Why doesn’t the Terry Wogan statue work? Because he’s a celeb
The Terry Wogan statue in Limerick is a case of a good artist producing bad art
The new Terry Wogan sculpture, in Limerick: What do you do when there’s no ideology to be expressed, no larger national or imperial narrative to be given a sculptural form? Photograph: Alan Place
I haven’t seen it in reality, but from photographic and video evidence, Rory Breslin’s new statue of Terry Wogan in Limerick seems to deserve much of the derision it has provoked. It doesn’t work as a portrait.
It doesn’t work as an expression of the man’s spirit – Wogan’s public demeanour was much cooler and more sardonic than the anxious-to-please enthusiast in the statue. And it doesn’t work as a piece of art in its own right: the overdone attempts at animation result only in a weirdly posed artificial life form, a cheesy cyborg.
But why do we end up with something as bad as this? A comfortingly simple answer would be that the sculptor, Rory Breslin, isn’t up to much. But this is not so: Breslin has made some fine public monumental sculptures, like the ones of James Fintan Lalor outside the county hall in Portlaoise or of Michael Davitt in Straide, Co Mayo.
If you look at Breslin’s Lalor and Davitt monuments, you can see that they have a confident visual language
This, in a way, makes the Wogan debacle more interesting. A good artist producing bad art is telling us about something more than the existence of poor taste and the appetite for kitsch. What I think it’s telling us in this case is that the primary problem isn’t with the “art” bit of public art: it’s with the public bit.
If you look at Breslin’s Lalor and Davitt monuments, you can see that they have a confident visual language. It’s a 19th-century language and it’s one that was spoken superbly in Ireland.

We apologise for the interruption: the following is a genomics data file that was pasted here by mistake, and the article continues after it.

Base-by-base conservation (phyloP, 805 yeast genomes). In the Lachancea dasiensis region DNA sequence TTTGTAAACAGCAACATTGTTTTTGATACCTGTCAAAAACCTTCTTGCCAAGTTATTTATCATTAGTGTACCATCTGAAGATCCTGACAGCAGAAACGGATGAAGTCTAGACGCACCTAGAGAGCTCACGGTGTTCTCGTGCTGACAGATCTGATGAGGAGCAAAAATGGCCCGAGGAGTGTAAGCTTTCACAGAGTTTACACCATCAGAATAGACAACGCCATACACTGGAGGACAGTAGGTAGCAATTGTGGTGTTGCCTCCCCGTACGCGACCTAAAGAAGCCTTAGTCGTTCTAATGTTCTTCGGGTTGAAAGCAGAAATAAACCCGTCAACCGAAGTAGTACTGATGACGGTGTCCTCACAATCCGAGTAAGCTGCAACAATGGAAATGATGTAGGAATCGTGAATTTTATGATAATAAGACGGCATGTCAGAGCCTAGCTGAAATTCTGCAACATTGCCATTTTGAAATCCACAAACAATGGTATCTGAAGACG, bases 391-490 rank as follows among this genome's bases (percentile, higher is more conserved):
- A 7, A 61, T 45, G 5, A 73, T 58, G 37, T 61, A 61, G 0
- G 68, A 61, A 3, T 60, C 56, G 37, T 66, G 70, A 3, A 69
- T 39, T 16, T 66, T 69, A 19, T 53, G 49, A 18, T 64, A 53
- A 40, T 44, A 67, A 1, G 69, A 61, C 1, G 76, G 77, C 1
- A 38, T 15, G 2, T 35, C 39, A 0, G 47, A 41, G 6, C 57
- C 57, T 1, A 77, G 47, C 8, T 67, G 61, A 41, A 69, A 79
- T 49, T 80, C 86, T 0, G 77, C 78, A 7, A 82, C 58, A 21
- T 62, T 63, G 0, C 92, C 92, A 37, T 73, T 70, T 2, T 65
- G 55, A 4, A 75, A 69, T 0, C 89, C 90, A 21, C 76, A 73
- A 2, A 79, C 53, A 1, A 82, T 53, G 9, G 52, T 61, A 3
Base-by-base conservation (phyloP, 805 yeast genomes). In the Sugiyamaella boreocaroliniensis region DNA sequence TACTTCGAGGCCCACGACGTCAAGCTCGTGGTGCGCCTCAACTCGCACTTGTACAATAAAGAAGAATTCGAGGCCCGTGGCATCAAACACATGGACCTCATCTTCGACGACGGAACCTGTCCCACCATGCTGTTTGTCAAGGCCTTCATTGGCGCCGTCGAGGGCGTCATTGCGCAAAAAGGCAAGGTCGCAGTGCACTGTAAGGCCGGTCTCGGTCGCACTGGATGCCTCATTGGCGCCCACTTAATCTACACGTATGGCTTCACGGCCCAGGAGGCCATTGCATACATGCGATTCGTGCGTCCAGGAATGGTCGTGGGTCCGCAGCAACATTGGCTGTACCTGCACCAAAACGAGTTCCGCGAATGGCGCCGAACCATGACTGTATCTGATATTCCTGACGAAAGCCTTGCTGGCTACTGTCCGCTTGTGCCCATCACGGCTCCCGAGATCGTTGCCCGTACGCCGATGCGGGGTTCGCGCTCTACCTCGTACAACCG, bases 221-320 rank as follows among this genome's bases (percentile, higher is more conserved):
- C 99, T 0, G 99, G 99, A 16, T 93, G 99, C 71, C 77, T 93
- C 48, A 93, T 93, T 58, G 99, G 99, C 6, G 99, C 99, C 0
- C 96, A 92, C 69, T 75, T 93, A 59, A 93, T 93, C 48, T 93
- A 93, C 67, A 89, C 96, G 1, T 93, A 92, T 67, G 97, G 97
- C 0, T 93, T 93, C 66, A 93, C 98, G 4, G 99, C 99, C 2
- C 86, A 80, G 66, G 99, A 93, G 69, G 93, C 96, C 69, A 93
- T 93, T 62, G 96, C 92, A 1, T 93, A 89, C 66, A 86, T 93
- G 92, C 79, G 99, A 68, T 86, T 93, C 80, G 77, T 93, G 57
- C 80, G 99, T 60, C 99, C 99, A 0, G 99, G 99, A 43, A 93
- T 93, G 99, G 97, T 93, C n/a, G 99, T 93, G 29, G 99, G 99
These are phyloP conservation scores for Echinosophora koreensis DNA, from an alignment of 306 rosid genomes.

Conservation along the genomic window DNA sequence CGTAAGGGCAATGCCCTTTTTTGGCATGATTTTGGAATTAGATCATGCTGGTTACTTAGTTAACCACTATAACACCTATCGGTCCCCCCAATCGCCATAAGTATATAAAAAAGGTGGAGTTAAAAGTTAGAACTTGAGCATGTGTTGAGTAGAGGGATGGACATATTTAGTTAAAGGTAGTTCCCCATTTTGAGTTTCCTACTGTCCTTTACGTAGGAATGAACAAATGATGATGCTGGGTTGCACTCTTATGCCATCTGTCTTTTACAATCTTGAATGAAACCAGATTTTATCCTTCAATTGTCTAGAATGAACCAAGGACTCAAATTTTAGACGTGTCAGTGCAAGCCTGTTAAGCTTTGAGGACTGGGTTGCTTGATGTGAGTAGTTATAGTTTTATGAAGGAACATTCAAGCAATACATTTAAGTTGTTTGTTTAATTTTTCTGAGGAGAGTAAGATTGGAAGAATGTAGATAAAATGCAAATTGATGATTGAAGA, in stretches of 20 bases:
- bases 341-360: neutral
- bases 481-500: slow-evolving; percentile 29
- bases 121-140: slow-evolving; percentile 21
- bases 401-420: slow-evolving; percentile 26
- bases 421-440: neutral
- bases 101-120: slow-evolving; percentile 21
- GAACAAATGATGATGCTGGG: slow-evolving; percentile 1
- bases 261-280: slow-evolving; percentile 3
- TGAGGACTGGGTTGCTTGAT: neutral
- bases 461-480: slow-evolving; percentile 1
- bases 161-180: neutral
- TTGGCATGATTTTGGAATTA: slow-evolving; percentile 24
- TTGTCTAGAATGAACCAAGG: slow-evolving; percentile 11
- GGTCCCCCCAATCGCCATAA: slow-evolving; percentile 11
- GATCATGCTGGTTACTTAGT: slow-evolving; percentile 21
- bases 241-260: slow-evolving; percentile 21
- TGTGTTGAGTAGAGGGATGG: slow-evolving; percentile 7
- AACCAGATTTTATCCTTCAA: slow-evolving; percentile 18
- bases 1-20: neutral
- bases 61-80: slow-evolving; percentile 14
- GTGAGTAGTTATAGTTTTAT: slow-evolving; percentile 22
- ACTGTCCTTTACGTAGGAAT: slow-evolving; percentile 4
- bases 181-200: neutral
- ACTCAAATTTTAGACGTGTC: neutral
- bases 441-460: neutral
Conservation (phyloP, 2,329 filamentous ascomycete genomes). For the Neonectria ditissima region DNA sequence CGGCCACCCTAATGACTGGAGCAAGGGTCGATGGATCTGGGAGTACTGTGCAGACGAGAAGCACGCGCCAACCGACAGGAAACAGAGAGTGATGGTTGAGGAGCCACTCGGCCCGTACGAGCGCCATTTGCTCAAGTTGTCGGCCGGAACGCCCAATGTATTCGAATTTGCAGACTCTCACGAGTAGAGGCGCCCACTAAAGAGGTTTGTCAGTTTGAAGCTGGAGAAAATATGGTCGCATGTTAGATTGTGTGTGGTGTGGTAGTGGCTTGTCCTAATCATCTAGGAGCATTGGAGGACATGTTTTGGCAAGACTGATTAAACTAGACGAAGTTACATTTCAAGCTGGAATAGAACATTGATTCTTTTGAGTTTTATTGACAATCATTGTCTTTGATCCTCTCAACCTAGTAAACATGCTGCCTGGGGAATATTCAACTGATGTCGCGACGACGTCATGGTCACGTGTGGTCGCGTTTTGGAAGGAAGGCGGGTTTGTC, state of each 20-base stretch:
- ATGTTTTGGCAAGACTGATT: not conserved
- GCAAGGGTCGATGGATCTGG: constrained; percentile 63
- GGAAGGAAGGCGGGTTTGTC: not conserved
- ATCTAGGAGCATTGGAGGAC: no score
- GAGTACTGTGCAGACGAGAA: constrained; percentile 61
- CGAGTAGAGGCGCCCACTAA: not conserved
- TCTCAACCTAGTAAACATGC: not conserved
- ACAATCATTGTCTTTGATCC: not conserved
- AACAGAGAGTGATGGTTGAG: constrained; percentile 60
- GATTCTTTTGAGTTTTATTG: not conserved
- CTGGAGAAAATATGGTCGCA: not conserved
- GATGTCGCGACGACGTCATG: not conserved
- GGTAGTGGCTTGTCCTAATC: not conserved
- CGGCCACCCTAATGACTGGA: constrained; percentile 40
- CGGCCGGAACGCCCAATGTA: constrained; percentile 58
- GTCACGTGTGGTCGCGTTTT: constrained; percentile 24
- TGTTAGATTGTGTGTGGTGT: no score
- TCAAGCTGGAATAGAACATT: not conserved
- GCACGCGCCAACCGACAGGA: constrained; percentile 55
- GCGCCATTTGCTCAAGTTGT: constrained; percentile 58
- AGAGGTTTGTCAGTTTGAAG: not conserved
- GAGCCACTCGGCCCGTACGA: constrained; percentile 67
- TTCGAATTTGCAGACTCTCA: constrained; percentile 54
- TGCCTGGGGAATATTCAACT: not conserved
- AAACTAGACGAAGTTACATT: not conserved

If you want to get a good sense of it, all you have to do is walk from one end of Dublin’s O’Connell Street to the other. The street is bookended by the work of two of the greatest monumental sculptors of the 19th century, both, as it happens, born in Dublin. On the northern end, there is Augustus Saint-Gaudens’s monument to Charles Stewart Parnell; on the southern end, John Henry Foley’s tribute to Daniel O’Connell.
Parnell is backed by a gigantic quotation from one of his speeches that actually deals with nationhood itself
When these artists went to work, they knew that they were creating heroic images that were not merely individual. There’s no real “personality” in the Parnell or O’Connell statues – there’s not meant to be. The likenesses of the great leaders are literally placed within larger national narratives.
Parnell is backed by a gigantic quotation from one of his speeches that actually deals with nationhood itself. O’Connell, visually, is held aloft by Erin breaking her chains and complex representations of the “Irish people”. Both Parnell and O’Connell are highly posed, the former pointing the way to Ireland’s destiny; the latter in Napoleonic mode with his hand across his chest.